The Hemp Connection + women's health

Been heapin' hemp on your breakfast cereal? Be sure you know what you're doing!

We get many questions about hemp, and its value as a protein and omega-3 source. Time to learn some more.

Here are the basic nutrition facts about hemp, calculated for a 1 tbsp serving.

Calories: 80
Fat: 5 grams
Carbohydrate: 3.5 grams
Protein 5.5 grams

POSITIVE: To put that into perspective, a tablespoon of hemp seed has about the same amount of fat as a teaspoon of butter or oil, plus slightly less protein than an ounce of meat. So as far as fat choices, it's going to give you more nutritional bang for your buck than a pure fat source. That protein is also a complete protein, too!

WARNING: Beware of those calories, though! Someone who commented on the website where I got this information shared that he puts 3 tablespoons of hemp seeds on his cereal every morning. That is 240 calories, which if not removed from elsewhere in the diet, is the equivalent, over a year, of 25 pounds' worth of calories. If you ADD hemp to your diet, be sure you've accounted for it by REMOVING less calorically dense/nutritious food choices.

POSITIVE: With respect to fatty acid profile, the omega-6 to omega-3 ratio of hemp averages 3:1. This is favorable, as it is lower than the recommended total dietary ratio of 4:1.

WARNING: As hemp is a vegetarian source of omega-3, it provides ALA. It does not contain EPA or DHA, which are primarily found in seafood. Some of the ALA found in hemp will be converted into EPA and DHA, but not in the quantities we have found to be of therapeutic value for PCOS. If you want to use hemp in your diet, it is certainly beneficial, but it does not replace the need for the other omega-3's.

POSITIVE: Hemp contains gamma-linoleic acid (GLA), which can be helpful for some skin conditions, including atopic dermatitis.

WARNING: GLA tends to work best when it is not overwhelmed with omega-6 fatty acids. In other words, if you have a skin condition, and you want to try GLA as a remedy, you are most likely to achieve good results if you cut back on your total omega-6 fatty acid intake (safflower, sunflower, soybean, sesame, corn, and cottonseed oil).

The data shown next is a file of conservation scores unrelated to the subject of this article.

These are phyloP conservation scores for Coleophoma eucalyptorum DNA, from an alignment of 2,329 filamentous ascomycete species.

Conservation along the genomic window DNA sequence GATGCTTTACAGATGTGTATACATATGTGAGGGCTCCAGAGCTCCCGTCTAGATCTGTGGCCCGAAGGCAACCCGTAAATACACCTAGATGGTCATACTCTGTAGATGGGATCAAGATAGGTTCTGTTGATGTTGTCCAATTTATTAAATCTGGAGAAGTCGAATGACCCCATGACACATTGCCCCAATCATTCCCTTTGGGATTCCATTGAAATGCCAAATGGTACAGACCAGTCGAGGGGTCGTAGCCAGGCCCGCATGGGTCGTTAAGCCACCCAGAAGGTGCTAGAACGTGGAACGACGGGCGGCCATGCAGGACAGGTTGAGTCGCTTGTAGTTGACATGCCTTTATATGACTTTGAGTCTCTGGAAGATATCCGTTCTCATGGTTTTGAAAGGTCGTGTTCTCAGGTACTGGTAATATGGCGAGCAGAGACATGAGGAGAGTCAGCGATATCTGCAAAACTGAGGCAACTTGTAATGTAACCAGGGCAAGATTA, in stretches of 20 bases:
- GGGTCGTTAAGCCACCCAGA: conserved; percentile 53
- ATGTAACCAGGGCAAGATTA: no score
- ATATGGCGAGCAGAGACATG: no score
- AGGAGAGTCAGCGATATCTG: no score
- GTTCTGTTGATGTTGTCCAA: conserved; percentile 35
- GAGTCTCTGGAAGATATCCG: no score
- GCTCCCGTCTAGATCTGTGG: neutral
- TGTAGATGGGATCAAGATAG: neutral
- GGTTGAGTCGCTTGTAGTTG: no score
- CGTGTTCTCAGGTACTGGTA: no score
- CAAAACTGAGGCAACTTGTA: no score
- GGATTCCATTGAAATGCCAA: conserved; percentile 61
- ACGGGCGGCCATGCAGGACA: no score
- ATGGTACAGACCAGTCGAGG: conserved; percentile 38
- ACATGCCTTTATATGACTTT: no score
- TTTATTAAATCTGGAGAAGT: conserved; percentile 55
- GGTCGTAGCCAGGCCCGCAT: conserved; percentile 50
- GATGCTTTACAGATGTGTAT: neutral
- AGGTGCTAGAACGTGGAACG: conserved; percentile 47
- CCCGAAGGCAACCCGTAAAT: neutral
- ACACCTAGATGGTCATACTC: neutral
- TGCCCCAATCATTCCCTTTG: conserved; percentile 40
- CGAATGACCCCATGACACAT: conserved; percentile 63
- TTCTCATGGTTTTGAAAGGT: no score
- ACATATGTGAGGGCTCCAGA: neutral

You could say the bottom line with hemp, as with any other food, is that if it is used judiciously and respectfully and not layered onto an unhealthy diet that needs some tuning up, it can be a tool toward better hormone balance.

But it is not a miracle food that will allow you to continue with unhealthy dietary indiscretions without consequence.

For those who are concerned about the THC content of hemp: in order to ingest enough industrial hemp to get 'a buzz', you would have to consume the the equivalent of 2-3 doses of a high-fiber laxative. Thanks to the North American Industrial Hemp Council for that little tidbit!

For starters, here is a recipe for hemp pancakes. As you can see, the oil has been removed and replaced with hemp seed. That is the way hemp should be used; as a fat alternative, not as an additional fat. It could probably be used in many recipes where you are using ground flax seed, with similar results.

Here are some sample hemp food products available at

For more information about the history, politics, and nutritional analysis of hemp, beyond the direct pertinence of hemp to PCOS, try this article on Dr. Bronner's website.

diet, food, healthy lifestyle, hemp, nutrition, omega-3, omega-6, positive, protein, and more:

Been heapin' hemp on your breakfast cereal? Be sure you know what you're doing! + women's health